Urban Mining is a concept that emphasizes the potential of cities, the human habitat and built environment as a source of raw materials. New research, commissioned by the International Copper Association (ICA) and conducted by Fraunhofer ISI, looks at its definition, the benefits it brings in strengthening the circular economy and raw materials value chain, existing obstacles, and ways to scale the practice up around the globe.
What is Urban Mining?
Urban Mining is a concept that emphasizes the potential of cities, the human habitat and built environment as a source of raw materials. Modern society turns raw materials into products at a massive scale, from buildings and electronic goods to waste and mine tailings – the so-called “anthropogenic stock”. This stock can be seen as a source of raw resources, and Urban Mining aspires to recover it.
The Urban Mine is therefore a counterpoint to the geological raw materials extracted from conventional mine: while conventional mining secures raw materials by exploring for, extracting and refining natural resources, Urban Mining secures raw materials by exploring for, extracting and refining anthropogenic resources.
Benefits of Urban Mining
Urban Mining is an important element of the circular economy, as it allows the collection of discarded products and the return of secondary raw materials to the economy. By treating waste as a resource, Urban Mining is crucial, alongside conventional mining, to meeting the increasing demand for raw materials.
Urban Mining can also bring geographically-scarce resources closer to where they’re needed, shortening transport distances and supply chains in the process. Moreover, many modern technologies such as smartphones or electric vehicles rely on metals with vulnerable supply chains, including rare earth metals from China to cobalt from the Democratic Republic of Congo. Urban Mining can improve resource security by providing a largely independent source of raw materials that is not immediately impacted by disruptions to the primary supply.
As the amount of products and infrastructure continues to increase, the amount of resources contained in the Urban Mine keeps growing over time. This is true for both materials embodied in products currently in use (the “stock-in-use”) and for material contained in landfills. For now, recovery from landfills is however underexploited due to high costs, challenging regulatory environments and concerns surrounding remediation and toxic materials.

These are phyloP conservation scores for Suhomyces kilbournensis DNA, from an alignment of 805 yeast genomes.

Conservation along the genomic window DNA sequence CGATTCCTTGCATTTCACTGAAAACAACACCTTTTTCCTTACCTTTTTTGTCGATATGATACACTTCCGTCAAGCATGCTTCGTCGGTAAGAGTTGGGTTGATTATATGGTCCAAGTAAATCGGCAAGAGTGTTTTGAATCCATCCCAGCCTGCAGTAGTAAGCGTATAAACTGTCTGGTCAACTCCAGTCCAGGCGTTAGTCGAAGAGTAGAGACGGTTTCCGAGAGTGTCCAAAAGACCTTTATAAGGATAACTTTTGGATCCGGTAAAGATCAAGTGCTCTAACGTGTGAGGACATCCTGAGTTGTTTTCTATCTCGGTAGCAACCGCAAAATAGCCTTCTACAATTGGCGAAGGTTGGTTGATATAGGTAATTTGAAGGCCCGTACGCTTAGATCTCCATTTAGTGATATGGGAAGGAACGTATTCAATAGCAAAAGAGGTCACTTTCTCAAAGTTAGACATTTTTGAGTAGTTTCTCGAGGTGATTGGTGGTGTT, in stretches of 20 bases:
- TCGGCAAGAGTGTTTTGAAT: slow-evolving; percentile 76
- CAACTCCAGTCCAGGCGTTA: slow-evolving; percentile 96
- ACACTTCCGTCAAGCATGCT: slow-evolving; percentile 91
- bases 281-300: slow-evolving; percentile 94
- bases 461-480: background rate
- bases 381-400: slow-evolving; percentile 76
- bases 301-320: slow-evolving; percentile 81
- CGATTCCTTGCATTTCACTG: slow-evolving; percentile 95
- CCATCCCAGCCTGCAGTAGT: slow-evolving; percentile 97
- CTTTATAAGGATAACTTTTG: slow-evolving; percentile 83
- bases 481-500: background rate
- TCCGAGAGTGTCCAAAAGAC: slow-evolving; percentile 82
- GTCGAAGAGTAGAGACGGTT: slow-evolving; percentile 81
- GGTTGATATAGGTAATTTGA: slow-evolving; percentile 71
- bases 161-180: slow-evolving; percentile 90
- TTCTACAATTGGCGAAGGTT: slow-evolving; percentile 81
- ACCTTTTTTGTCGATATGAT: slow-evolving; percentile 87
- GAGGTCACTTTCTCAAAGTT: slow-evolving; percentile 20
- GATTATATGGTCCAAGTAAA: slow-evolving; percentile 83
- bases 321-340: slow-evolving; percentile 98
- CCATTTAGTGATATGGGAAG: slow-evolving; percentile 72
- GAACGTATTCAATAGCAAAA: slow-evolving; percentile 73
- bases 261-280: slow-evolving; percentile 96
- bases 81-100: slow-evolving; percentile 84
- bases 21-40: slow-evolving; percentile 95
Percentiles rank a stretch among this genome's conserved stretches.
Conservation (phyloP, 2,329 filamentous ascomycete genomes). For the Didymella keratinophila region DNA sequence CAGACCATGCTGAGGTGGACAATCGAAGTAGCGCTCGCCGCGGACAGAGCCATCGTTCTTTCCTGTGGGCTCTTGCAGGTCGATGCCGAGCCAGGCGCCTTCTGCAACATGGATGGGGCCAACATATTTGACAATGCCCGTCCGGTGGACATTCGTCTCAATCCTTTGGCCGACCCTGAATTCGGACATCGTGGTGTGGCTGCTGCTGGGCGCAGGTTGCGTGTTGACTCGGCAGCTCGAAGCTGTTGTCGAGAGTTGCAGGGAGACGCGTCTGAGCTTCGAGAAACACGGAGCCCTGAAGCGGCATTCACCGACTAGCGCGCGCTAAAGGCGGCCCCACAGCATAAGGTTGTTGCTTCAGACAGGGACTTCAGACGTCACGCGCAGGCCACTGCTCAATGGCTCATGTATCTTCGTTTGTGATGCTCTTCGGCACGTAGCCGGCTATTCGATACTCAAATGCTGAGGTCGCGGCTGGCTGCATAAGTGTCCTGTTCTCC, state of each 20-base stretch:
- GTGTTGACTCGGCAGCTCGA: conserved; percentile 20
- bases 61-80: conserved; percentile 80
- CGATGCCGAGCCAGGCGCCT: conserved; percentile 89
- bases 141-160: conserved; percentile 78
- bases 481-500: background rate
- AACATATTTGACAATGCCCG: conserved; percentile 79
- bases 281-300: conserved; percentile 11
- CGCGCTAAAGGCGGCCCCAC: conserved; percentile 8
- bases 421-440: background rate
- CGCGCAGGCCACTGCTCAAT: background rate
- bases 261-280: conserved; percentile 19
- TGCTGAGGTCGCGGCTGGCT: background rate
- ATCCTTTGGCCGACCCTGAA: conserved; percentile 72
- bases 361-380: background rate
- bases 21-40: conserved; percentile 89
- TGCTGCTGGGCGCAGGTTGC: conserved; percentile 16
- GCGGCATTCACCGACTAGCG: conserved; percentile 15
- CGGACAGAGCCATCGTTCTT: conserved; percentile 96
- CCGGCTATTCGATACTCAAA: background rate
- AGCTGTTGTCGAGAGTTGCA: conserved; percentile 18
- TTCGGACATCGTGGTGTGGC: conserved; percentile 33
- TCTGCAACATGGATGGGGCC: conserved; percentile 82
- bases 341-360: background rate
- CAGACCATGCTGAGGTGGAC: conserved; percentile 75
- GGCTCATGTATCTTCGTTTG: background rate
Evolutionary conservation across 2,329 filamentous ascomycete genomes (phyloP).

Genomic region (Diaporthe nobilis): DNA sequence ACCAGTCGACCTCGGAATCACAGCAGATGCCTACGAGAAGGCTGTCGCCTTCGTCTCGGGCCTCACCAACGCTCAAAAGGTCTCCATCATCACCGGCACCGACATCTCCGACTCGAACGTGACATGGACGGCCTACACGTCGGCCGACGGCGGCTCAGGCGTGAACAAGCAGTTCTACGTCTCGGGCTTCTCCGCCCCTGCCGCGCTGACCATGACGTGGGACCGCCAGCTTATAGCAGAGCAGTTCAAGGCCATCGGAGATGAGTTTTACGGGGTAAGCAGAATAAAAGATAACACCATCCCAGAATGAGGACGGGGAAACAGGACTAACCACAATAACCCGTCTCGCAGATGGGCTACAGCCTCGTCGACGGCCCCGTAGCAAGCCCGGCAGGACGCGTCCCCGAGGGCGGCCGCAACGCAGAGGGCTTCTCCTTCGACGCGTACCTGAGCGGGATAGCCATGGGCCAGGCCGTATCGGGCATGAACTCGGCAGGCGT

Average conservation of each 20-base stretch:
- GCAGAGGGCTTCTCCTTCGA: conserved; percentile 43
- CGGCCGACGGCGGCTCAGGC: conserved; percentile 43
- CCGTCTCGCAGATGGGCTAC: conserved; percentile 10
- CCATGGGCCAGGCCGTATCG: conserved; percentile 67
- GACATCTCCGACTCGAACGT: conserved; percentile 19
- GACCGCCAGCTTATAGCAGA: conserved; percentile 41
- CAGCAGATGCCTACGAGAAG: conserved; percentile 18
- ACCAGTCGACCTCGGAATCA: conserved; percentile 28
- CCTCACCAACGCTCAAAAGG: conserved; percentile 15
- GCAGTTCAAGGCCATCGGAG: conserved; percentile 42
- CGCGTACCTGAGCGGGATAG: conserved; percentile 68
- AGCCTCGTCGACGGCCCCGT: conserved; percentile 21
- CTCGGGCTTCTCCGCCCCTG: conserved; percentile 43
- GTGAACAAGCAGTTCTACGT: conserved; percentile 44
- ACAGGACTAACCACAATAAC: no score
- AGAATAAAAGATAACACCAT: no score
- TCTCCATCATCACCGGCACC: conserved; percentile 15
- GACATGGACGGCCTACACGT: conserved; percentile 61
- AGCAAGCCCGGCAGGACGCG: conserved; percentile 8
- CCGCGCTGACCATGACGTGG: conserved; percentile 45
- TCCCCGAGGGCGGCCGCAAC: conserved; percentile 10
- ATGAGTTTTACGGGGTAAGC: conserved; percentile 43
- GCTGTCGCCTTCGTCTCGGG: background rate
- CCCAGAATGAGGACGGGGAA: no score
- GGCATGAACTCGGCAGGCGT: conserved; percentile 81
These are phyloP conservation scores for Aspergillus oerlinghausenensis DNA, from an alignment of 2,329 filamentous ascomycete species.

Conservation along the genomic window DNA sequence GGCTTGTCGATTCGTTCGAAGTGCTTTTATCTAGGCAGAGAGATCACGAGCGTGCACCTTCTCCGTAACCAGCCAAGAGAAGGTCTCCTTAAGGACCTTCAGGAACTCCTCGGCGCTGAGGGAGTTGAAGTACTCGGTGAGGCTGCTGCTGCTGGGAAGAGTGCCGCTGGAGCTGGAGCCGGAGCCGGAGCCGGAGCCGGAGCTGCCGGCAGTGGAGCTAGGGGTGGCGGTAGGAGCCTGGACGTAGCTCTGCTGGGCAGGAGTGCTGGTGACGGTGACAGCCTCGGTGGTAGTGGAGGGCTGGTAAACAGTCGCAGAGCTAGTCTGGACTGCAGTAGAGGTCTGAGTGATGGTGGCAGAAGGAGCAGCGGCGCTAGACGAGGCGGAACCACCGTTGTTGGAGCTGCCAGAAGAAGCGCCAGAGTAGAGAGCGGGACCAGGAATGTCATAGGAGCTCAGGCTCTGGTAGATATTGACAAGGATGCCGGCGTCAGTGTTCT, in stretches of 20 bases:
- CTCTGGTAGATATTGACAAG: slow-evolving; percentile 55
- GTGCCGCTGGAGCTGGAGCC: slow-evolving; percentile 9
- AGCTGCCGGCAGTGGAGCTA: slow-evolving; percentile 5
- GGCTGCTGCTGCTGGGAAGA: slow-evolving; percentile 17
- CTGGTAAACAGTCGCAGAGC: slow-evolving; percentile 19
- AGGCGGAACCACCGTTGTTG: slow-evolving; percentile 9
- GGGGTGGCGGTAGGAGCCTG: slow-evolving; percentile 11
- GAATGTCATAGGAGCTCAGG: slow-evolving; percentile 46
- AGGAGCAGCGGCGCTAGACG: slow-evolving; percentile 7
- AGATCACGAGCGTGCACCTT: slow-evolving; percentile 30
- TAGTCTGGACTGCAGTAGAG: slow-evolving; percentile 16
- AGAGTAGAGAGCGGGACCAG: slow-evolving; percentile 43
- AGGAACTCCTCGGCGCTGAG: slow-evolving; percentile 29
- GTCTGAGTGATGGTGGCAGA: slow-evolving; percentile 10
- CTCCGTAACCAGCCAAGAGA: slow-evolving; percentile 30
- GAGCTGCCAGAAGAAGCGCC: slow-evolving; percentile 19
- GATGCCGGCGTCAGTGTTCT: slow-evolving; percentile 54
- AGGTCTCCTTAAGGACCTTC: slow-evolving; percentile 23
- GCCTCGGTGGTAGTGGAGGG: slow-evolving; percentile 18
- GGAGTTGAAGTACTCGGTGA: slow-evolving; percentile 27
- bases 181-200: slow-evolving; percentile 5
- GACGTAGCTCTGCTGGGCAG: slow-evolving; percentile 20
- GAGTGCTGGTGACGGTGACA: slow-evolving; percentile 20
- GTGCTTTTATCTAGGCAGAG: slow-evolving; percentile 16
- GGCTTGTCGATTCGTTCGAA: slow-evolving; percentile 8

Challenges and Trade-offs
To fully utilize the potential of the Urban Mine, a combination of adequate local infrastructure, skills and market conditions is a must. Currently, the capacity for processing secondary materials varies widely around the world; some countries lack the infrastructural capacity to process certain materials. For example, the United States has no secondary copper smelters, and therefore no ability to recover copper from the Urban Mine, while China has a near monopoly on neodymium recycling from magnets.
Many recycling processes have considerably lower carbon footprints compared to mining. Yet, in the case of some metals, increasing their recovery, especially from highly complex products, might result in substantial costs due to technical challenges, lower economic viability, and a higher environmental burden of the necessary processes.
Because the recovery of resources from landfills is currently negligible, the general conditions for Urban Mining are essentially equal to the conditions for recycling. Recycling in the EU however suffers from a combination of high labor costs and labor-intensive dismantling of complex products. As a result, many end-of-life products are shredded, though manual disassembly would yield higher material recovery. US recycling policy is much more indirect than in the EU, and would benefit from increased secondary material processing capacity. China, on the other hand, has substantial recycling capacity, but also very high resource demand, which leads to scrap scarcity.
How to scale up Urban Mining?
The recovery of raw materials from the Urban Mine can be increased and supported by clear and strict regulations, particularly by those which incentivize recycling over landfilling. The uniformity of environmental regulation across borders is crucial, as product and material flows between countries are complicated by differing approaches to product design, labeling and standards. In a world of strict and uniform regulation, secondary material could be directed to where the most value is conserved instead of where environmental and worker health costs are lower or are simply out of sight.
Public authorities are also responsible for providing adequate infrastructure for recycling. The success of collection schemes is however fully dependent on the support of a committed and well-informed public.
Industry, meanwhile, has an important role to play both as designer and provider of products as well as collector and recycler. Product manufacturers must recognize the need to consider repair and disassembly as much as possible as part of the design process. Utilizing eco-design along with improving access to more detailed product information would not only encourage more widespread repair & refurbishing through easier identification of replacement parts, but would also contribute to allocating end-of-life products to the proper recycling routes, allowing for the maximal recovery of resources from the global Urban Mine.
Finally, in a world of ever more complex products distributed all over the globe, enabling conditions and incentives for the development of advanced recycling technologies and adequate access to these is a pre-requisite for effective recovery of the resource potentials of the Urban Mine.